Visualizing Truth in The Nasty Girl

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Michael Verhoeven’s “The Nasty Girl” is a visual hodgepodge of documentary film techniques, with film sets that rival the simplicity of a theatrical stage in order to portray one woman’s struggle to find the truth about her hometown’s past. Instead of filming a documentary on the life of Anja Rosmus, Verhoeven explores the power of fictionalized narrative on a subject immersed in the revelations of truth.
The audience is guided from beginning to end by the narrative of the fictionalized main character, a young woman named Sonya Rosenberg-Wegmus. This narrative is presented by both a physical, and voiceover technique. Verhoeven even goes so far as to allow the narrator to break the third wall through direct eye contact, an action that encourages an intimacy with the narrator and audience, as she is exposing her entire life. Verhoeven aids this narration through the use of black and white film when looking at Rosenburg-Wegmus’s past, as well as the use of false backdrops when she is dealing with elements in the story that aid or attempt to derail her search for the truth.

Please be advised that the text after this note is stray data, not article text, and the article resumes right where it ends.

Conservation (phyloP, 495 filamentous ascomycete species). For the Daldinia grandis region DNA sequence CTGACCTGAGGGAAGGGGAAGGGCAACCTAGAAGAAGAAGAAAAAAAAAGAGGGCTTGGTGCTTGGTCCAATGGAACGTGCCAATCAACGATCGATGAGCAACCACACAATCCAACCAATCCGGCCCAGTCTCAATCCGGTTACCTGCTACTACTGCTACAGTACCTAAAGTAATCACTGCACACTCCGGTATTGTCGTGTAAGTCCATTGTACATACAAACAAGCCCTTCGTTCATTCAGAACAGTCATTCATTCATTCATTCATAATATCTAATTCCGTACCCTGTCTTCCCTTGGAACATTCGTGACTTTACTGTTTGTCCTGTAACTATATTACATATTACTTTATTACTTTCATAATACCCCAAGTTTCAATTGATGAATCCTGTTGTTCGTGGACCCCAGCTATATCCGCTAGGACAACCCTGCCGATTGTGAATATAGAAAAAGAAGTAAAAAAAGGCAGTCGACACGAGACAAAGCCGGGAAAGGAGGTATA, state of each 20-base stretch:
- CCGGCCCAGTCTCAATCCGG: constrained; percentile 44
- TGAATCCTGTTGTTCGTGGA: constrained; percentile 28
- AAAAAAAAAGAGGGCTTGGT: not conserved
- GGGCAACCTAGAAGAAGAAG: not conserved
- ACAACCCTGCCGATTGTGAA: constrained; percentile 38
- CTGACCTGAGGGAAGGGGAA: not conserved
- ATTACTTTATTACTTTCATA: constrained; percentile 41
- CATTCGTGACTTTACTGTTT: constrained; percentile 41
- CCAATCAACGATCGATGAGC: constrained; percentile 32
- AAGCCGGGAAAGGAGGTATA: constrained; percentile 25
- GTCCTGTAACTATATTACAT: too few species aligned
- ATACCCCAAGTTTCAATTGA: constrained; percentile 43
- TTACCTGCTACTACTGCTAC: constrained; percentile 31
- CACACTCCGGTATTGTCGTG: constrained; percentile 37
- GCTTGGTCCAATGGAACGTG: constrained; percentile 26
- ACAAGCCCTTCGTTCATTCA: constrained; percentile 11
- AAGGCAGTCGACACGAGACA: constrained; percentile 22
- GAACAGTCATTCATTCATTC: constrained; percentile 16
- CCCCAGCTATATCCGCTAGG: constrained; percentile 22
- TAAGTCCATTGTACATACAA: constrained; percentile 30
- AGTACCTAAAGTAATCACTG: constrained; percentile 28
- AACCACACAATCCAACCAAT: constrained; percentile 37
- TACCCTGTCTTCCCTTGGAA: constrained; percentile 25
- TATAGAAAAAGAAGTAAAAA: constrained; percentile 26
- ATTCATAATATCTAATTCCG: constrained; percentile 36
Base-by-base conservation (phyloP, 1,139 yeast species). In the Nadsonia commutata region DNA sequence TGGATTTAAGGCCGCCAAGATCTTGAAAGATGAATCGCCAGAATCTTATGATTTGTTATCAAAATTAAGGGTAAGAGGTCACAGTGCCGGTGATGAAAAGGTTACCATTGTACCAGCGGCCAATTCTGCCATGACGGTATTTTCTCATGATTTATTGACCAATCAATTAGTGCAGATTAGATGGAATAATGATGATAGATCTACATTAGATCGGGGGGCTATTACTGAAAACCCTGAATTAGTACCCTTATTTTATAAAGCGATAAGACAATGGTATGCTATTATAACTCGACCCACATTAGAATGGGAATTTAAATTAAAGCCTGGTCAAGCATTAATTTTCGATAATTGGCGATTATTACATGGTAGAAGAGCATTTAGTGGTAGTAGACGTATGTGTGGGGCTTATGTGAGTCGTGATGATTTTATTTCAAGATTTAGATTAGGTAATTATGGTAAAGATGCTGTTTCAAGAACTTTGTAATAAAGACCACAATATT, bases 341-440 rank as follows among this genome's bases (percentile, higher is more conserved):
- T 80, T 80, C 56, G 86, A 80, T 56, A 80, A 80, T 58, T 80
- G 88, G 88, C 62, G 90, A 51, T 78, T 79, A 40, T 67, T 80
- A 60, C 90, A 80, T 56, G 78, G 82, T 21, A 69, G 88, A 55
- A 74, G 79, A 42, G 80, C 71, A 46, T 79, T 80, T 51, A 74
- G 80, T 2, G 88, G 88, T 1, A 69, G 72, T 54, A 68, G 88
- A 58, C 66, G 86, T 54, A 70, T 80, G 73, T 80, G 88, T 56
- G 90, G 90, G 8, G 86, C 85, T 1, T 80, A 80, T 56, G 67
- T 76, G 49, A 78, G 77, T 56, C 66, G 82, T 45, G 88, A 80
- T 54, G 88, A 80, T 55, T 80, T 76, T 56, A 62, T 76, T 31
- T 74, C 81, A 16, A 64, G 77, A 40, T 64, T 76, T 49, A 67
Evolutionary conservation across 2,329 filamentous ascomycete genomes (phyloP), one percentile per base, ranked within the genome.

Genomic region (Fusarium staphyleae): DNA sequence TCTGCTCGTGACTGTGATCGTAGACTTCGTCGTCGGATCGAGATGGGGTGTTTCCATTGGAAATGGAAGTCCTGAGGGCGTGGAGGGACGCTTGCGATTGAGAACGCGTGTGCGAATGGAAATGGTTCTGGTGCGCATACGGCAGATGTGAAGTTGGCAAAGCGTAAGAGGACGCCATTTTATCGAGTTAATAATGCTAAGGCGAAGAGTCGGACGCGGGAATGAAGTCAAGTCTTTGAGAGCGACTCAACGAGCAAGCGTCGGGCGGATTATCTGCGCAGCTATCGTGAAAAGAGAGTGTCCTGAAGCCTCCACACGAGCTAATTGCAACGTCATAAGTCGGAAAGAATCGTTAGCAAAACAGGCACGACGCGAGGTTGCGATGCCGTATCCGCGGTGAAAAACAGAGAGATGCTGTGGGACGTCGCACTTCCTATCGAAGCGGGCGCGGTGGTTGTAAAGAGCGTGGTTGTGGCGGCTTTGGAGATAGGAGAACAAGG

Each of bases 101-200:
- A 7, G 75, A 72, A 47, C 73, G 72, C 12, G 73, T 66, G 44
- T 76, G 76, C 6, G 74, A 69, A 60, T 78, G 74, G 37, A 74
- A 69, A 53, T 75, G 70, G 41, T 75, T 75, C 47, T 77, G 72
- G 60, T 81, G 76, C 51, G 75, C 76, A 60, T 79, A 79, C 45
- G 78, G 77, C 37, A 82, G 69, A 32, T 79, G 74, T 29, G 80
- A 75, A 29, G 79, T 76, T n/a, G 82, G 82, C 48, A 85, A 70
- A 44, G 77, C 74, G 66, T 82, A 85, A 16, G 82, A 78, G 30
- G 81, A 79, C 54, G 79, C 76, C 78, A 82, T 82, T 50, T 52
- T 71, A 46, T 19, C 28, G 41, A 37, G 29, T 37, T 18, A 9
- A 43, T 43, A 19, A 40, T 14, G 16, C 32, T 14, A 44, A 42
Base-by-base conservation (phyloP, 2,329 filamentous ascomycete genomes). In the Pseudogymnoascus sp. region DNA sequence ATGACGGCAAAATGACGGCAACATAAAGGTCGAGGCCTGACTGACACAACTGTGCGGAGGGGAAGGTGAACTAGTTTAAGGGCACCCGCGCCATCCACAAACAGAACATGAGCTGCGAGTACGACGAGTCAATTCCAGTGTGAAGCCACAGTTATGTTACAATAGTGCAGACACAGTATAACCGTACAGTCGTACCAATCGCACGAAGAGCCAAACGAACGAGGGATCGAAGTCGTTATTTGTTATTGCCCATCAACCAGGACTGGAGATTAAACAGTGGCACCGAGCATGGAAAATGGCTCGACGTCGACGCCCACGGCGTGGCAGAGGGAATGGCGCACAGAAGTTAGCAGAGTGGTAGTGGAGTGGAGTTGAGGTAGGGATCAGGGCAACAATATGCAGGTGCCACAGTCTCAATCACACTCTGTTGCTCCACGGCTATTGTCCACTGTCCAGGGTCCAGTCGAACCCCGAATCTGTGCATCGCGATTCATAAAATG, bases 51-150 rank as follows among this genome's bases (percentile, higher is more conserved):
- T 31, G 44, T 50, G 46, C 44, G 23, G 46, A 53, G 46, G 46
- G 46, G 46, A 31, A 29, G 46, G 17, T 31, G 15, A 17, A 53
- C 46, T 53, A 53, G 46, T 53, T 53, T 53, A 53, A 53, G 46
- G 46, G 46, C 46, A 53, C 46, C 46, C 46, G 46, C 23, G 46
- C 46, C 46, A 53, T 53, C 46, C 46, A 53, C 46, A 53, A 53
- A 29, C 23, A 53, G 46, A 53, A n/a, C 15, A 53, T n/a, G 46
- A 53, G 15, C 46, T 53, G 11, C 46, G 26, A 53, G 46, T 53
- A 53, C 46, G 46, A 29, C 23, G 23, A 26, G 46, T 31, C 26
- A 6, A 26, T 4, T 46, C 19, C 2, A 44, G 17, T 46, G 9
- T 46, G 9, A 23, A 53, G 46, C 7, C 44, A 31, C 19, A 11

The use of false backdrops is a technique that was used primarily in films during the early 1900’s as a way to create a set while cutting production costs. Verhoeven employs this technique primarily in scenes where Rosenburg-Wegmus is in a library, records archive, or in the pursuit of discovering the truth. This false backdrop is used as visual effect to heighten the fact that Rosenburg-Wegmus’s search for truth was overwhelmed by the “backdrop” of lies that the community had created. Thefirst time the use of the false backdrop is introduced is during Rosenburg-Wegmus’s youth, as she embarks on herfirst essay topic “Freedom in Europe”. The backdrop is of the town’s archives, Rosenburg-Wegums is confused when she reads that Greece is considered a free democratic country. She asked the archivist to further explain this, but instead of giving her an explanation…